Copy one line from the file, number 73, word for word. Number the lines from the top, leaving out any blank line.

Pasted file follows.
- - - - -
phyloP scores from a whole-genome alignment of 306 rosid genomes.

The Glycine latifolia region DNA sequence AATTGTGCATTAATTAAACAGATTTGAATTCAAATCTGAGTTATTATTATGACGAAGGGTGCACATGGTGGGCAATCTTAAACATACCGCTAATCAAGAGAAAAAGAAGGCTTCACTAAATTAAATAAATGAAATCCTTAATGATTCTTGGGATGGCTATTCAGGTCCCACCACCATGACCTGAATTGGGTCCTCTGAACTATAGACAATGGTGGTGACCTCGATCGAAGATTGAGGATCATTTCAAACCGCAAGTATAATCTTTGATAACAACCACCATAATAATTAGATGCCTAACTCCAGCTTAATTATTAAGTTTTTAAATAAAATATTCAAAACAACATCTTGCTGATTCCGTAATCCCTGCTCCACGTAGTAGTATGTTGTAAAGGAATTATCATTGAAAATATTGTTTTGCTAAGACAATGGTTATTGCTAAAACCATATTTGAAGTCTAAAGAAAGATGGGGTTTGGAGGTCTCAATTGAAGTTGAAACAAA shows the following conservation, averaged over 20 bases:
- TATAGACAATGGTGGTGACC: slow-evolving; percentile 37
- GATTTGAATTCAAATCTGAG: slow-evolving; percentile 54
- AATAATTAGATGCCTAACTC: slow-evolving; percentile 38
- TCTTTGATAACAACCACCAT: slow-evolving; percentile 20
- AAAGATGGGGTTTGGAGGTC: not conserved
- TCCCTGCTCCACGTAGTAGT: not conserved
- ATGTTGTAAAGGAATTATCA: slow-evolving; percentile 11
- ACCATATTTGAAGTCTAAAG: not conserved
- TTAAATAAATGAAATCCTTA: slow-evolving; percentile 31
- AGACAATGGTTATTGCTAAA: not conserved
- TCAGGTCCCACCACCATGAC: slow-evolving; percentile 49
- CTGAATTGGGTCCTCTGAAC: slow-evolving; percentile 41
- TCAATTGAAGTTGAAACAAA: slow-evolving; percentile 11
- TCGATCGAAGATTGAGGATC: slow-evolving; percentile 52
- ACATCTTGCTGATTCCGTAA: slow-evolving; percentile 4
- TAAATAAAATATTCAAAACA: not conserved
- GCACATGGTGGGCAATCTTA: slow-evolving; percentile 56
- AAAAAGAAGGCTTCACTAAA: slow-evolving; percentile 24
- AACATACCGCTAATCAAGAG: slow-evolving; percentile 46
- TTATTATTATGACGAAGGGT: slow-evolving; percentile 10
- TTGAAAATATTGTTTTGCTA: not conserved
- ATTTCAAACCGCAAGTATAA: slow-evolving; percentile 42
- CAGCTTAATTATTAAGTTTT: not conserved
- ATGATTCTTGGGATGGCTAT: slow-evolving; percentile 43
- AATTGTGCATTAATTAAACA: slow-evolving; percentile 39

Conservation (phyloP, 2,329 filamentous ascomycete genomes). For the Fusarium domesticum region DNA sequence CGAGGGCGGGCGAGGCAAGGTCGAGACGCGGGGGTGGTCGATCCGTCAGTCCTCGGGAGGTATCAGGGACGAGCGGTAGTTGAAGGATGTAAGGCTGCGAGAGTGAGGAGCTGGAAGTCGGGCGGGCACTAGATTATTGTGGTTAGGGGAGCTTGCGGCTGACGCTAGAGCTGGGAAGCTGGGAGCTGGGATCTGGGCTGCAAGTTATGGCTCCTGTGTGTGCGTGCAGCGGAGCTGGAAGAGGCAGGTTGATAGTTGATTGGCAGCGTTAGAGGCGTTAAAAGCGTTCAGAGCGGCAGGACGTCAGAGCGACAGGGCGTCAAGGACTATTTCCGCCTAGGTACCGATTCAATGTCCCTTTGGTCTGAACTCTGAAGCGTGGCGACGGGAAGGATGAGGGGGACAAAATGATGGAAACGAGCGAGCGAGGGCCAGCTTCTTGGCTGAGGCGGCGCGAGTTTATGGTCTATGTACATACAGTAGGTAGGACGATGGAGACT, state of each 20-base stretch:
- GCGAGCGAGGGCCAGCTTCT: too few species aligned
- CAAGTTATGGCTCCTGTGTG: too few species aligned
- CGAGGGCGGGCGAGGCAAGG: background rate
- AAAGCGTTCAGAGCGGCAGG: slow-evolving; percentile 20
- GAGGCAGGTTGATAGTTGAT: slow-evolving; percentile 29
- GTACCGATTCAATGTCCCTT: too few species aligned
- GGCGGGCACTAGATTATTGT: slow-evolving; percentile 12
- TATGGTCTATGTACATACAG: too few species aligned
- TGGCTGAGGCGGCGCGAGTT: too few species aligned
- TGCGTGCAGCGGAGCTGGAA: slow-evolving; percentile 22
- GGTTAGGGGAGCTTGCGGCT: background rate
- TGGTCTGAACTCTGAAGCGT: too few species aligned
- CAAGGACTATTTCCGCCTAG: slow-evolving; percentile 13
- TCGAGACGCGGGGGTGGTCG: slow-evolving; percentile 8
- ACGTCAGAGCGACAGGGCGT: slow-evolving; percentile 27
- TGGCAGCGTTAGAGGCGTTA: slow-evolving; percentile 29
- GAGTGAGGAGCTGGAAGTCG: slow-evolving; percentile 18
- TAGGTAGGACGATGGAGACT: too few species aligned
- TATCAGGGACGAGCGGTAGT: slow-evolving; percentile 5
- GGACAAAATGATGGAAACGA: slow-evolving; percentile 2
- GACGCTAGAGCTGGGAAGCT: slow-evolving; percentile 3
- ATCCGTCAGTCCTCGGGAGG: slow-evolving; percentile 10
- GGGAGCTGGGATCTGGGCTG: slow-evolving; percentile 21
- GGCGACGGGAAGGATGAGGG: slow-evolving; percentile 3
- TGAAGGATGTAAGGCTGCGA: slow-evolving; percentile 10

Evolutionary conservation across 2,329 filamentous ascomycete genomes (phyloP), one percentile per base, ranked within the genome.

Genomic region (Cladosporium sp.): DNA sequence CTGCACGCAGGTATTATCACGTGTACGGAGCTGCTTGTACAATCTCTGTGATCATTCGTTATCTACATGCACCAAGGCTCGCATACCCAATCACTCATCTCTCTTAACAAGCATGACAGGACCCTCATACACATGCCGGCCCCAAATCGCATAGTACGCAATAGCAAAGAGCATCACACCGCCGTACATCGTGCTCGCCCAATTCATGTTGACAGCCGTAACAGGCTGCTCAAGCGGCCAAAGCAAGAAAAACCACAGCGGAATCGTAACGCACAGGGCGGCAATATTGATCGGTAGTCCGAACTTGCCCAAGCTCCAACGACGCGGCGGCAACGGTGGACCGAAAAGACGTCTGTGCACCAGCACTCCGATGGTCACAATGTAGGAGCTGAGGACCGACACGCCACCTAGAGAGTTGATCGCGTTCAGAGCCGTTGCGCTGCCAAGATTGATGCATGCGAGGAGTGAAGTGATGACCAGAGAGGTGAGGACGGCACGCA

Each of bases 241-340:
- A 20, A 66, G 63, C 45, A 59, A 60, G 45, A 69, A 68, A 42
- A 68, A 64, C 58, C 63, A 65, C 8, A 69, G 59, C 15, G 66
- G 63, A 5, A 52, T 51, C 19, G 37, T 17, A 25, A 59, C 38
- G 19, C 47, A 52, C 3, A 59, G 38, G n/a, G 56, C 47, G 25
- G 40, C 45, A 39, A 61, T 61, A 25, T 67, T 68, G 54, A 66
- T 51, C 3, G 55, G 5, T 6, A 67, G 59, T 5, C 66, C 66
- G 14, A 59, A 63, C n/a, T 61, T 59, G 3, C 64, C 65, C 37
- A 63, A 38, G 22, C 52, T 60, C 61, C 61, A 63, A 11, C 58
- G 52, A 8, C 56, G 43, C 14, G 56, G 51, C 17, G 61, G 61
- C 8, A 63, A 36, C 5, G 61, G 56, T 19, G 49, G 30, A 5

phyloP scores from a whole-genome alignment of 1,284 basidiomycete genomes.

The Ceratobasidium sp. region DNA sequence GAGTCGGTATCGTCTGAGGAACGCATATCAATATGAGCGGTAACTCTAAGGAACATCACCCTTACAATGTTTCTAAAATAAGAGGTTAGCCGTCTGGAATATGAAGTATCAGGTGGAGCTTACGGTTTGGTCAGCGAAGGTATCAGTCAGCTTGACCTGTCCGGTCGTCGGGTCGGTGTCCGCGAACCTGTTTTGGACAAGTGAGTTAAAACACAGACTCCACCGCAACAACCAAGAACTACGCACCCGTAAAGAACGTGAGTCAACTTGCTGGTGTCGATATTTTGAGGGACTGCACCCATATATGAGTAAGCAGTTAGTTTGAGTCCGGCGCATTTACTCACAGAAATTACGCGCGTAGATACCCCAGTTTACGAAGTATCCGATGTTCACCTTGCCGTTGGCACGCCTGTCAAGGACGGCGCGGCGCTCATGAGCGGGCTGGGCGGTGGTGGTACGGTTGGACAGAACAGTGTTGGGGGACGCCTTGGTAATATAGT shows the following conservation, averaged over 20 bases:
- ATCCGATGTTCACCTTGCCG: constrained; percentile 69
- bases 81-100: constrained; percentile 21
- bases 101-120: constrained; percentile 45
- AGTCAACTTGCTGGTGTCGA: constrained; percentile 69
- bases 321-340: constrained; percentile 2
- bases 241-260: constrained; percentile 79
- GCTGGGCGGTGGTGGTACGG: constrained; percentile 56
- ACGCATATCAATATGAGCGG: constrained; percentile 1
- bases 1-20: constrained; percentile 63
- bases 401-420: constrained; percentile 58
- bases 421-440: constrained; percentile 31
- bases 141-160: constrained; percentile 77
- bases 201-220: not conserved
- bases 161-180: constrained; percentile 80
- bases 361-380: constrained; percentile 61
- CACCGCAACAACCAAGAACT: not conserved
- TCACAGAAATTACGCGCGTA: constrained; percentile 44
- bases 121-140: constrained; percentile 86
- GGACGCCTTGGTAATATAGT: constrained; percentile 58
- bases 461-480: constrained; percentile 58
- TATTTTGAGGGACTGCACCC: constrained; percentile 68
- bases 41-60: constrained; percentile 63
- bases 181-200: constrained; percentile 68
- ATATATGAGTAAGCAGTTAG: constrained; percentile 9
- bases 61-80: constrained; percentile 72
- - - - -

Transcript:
- bases 321-340: constrained; percentile 2